As a proud resident of Okotoks who works with the people of my city and close neighbours Calgary and High River, I am as overwhelmed and saddened as you by the magnitude of the devastation to our communities. For all those affected by the flooding, my thoughts are with you, and I hope that recovery goes smoothly and everything is back to normal as soon as possible.
I couldn’t be prouder of how well our province and all of its residents have reacted through this disaster, and want to say thank you to our rescue workers, volunteers and all those who have been working around the clock to get our neighbours back into their homes.
Take care everyone!
This week the Mortgages By Candice blog post focuses on how to control your credit card debt. How many credit card offers did you get in the mail last week? Were you tempted by the promise of low rates, no annual fees, or other special deals? If you said “yes” to any of these, you aren’t alone: Calgarians and Albertans are using credit cards more than ever before, and at least one-third of us don’t pay off our balances regularly.
Credit cards might seem like easy money and a great convenience, but they can put your financial future at serious risk. As a Calgary and area mortgage broker who helps homebuyers plan for their future every day, here are a few secrets that can keep you from surrendering to the temptation of overwhelming debt.
Think Small. Read the Fine Print.
Credit card companies aren’t trying to save trees. The print on credit card offers is tiny so you won’t read it! While 7.5 per cent on a credit card might sound like a deal, make sure that after six months or a year the introductory rate won’t expire and you end up paying 19 per cent. Companies are required to show a summary of charges on the application form. Read it first, so you know the facts.
Many companies include language that your rate can change at any time as long as they give you notice, so it is extremely important to read any notifications they send you. Being late with a payment or having too much outstanding debt could trigger a rate increase. Credit card companies manage their risks carefully by tracking your credit usage and history, and they will take steps to protect themselves if you appear overextended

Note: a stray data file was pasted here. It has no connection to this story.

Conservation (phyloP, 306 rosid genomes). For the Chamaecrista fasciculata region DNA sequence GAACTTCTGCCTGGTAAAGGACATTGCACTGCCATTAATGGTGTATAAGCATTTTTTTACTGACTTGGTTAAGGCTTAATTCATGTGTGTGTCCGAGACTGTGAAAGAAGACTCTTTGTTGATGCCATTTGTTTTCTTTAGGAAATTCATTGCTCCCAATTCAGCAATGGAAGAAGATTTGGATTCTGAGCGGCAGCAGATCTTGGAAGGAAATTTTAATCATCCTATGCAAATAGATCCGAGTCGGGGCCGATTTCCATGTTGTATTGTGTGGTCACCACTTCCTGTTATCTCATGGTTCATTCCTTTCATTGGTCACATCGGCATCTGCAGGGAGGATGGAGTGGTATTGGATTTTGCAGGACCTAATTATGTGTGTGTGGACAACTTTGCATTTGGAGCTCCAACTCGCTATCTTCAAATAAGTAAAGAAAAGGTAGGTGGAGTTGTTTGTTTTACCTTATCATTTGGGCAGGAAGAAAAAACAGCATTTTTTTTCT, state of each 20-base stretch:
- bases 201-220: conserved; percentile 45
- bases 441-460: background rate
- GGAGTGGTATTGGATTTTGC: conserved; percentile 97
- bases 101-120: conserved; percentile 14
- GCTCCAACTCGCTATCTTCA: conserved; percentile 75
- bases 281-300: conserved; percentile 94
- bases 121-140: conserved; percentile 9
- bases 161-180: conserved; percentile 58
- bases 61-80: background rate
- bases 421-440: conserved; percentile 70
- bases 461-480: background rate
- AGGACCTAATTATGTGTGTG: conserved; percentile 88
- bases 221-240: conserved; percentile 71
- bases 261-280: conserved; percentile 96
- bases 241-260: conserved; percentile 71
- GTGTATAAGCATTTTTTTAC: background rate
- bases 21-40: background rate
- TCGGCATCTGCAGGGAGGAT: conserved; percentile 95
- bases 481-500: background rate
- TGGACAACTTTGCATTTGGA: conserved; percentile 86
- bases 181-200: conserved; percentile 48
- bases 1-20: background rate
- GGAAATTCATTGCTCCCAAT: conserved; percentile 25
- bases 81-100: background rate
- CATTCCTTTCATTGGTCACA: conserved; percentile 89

Learn the Language of Credit Cards
Credit card offers are filled with language intended to keep you from thinking about the big picture. The real story is told in the fine print. That information is there to help you make an informed decision. Understanding a few terms can keep you out of trouble with most cards.
- Amount Due – Many cards will only tell you the minimum payment rather than the total due. If you pay only the minimum each month, you will be in debt for years.
- Annual Percentage Rate (APR) – Know your APR. Some offers only show the monthly rate to make it seem lower.
- Due Date – Your credit card company must receive your payment by this date.
- Finance Charge – The interest you have to pay on the remaining balance.
- Grace Period – As of September 1, 2010, companies are required to send out statements 21 days before the due date. No fees are applied before the grace period ends.
- Late Fee – A charge you will owe if your payment is not received by the due date. Paying late can impact your credit score.
- Minimum Monthly Payment – The smallest payment you can make without being considered delinquent.
- Monthly Periodic Rate – Equal to 1/12th of your APR, this is the rate interest is assessed during a billing cycle.
- New Balance – The amount owed after all credits and new charges have been posted to your account.
- Previous Balance – This is the amount owed for the last month after charges and payments were taken into account.
Read carefully for any fees. Some companies charge transaction fees, cash advance fees, over-limit fees, or an annual fee simply for the privilege of having the card. You might even have to pay if your card needs to be replaced after being lost or stolen.
Calgary mortgages are usually for 25 years. Vehicle loans are often for five. At the end of that time you know you will own your home or car. Credit cards have no term. New credit card rules require companies to show how long it will take to pay off your balance if you only make minimum payments. Look closely. If you are only making minimum payments, your balance may not be paid off for 30 years or more – and that’s only if you don’t add more to it! If you only make the minimum payment, almost all of it will go to interest. With the help of a mortgage broker, you could develop a plan to pay off your debt in far less time while also saving on interest. Or perhaps debt consolidation is the right option for you.
These credit card secrets can help you keep avoid the pitfalls of debt, but without a plan, how do you know where you want to be? As an experienced Calgary mortgage broker, I can help you develop a vision for your financial future. Whether you need help managing your existing debt or learning how to put your mortgage to work for you, I can help you achieve financial freedom for your family’s future.